Regulators have levied financial penalties of $321 billion on banks globally since the 2007-2008 financial crisis, following regulatory lapses, global currency scandals, and market manipulation, according to a note by the Boston Consulting Group (BCG). Almost ten years since the financial crisis, the banking industry has not completely recovered, BCG said in an industry report. A number of factors have helped drive this trend, including a more concerted focus from US regulators such as the US’ Securities and Exchange Commission (SEC) and the Commodity Futures Trading Commission (CFTC). However, an overall more aggressive tone from US regulators has helped punish fraudulent behavior, accruing record fines over this period, according to a recent Bloomberg report.
Global transaction banks are actively using SWIFT’s new global payments innovation (gpi) service, which opened for live payments in January 2017, says the financial messaging services provider. ABN AMRO, Bank of China, BBVA, Citi, Danske Bank, DBS Bank, Industrial and Commercial Bank of China, ING Bank, Intesa Sanpaolo, Nordea Bank, Standard Chartered Bank and UniCredit are live with SWIFT gpi, exchanging gpi payments across 60 country corridors. Numerous additional banks will follow in the coming months. “SWIFT gpi is now live and is already enhancing the cross-border payments experience for corporate treasurers,” says Christian Sarafidis, Chief Marketing Officer at SWIFT.
The European banks, which stocks are represented by the index Stoxx Europe 600 Banks, one of the 19 supersectors of the Stoxx family, had sharply underperformed the market until July 2016. The course of the banking sector had reversed in August when the index started to climb and its weakness turned into strength. The most convincing signal at this matter occurred the last October, when it broke on the upside moving average at 200 days, just one month after the historical down-trending line has been interrupted. In just six months, 50% of the down-move 2015/2016 had been recovered, at the beginning of 2017 the index of the European Banks had risen 50% from the lows.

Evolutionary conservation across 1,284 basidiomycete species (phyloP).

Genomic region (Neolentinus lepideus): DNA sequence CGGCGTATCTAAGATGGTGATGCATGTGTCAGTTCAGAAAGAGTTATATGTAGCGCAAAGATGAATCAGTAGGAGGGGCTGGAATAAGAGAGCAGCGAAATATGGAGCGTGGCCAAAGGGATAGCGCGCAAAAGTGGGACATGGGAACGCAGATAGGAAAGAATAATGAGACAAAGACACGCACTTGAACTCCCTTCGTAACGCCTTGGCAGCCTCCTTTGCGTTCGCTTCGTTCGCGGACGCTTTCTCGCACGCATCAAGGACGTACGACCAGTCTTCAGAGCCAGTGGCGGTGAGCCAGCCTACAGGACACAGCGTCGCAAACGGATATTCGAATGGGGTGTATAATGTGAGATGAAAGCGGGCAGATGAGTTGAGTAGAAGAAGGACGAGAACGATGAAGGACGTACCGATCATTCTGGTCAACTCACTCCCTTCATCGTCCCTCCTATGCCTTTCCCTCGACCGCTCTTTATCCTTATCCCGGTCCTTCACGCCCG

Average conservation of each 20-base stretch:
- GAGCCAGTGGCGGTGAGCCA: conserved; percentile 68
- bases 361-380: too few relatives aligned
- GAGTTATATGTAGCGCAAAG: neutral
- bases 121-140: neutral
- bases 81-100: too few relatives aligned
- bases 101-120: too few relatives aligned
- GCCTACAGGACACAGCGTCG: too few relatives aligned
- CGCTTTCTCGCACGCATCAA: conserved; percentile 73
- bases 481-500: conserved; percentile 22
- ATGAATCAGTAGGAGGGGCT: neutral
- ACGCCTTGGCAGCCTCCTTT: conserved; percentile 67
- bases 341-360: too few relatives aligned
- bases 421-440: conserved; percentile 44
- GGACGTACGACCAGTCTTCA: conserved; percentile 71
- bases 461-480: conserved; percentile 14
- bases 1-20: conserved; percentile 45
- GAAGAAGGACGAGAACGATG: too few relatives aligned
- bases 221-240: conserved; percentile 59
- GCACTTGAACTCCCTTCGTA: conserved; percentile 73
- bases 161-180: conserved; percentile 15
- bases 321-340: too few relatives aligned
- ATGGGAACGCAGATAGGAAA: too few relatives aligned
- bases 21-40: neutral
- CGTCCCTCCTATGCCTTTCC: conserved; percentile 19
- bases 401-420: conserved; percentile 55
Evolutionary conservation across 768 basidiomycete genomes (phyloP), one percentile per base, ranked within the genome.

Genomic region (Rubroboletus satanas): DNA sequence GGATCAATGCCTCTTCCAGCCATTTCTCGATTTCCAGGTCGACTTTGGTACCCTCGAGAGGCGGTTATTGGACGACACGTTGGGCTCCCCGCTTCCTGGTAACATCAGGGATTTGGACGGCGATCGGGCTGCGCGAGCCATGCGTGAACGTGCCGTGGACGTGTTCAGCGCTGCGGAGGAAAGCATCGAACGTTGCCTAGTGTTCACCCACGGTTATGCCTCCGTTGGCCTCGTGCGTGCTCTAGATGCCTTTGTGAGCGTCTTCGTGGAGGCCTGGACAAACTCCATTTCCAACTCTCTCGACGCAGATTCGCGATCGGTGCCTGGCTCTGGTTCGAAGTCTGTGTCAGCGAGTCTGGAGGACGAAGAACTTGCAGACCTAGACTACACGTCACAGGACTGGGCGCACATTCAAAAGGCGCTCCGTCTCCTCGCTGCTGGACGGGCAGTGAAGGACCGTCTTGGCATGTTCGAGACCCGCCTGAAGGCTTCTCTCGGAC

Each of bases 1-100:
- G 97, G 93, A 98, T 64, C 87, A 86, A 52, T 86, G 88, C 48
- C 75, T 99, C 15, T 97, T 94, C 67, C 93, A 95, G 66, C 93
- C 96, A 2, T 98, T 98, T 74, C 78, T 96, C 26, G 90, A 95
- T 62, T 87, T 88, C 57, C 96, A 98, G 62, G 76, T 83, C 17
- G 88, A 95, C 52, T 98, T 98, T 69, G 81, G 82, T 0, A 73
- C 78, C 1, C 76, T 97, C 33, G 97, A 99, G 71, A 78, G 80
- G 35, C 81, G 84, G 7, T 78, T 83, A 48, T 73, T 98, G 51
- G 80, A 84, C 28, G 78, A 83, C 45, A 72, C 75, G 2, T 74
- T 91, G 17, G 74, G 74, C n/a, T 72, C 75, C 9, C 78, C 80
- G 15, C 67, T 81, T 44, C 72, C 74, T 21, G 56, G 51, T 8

First International Bank of Israel is liquidating its remaining international business, and will become the only one of Israel's five leading banks that operates exclusively in Israel. Controlled by Zadik Bino, the bank announced that it had signed an agreement to sell FIBI Switzerland to Swiss bank CBH. CBH will acquire FIBI Switzerland's customer portfolio, which totaled 876 million Swiss Franc as of September 30, for seven million Swiss francs, amounting to 0.8% of the assets. CBH will also pay an amount equal to FIBI Switzerland's equity, which totaled 59.2 million Swiss francs as of September 30. The deal is slated for completion by the end of the first quarter of 2017.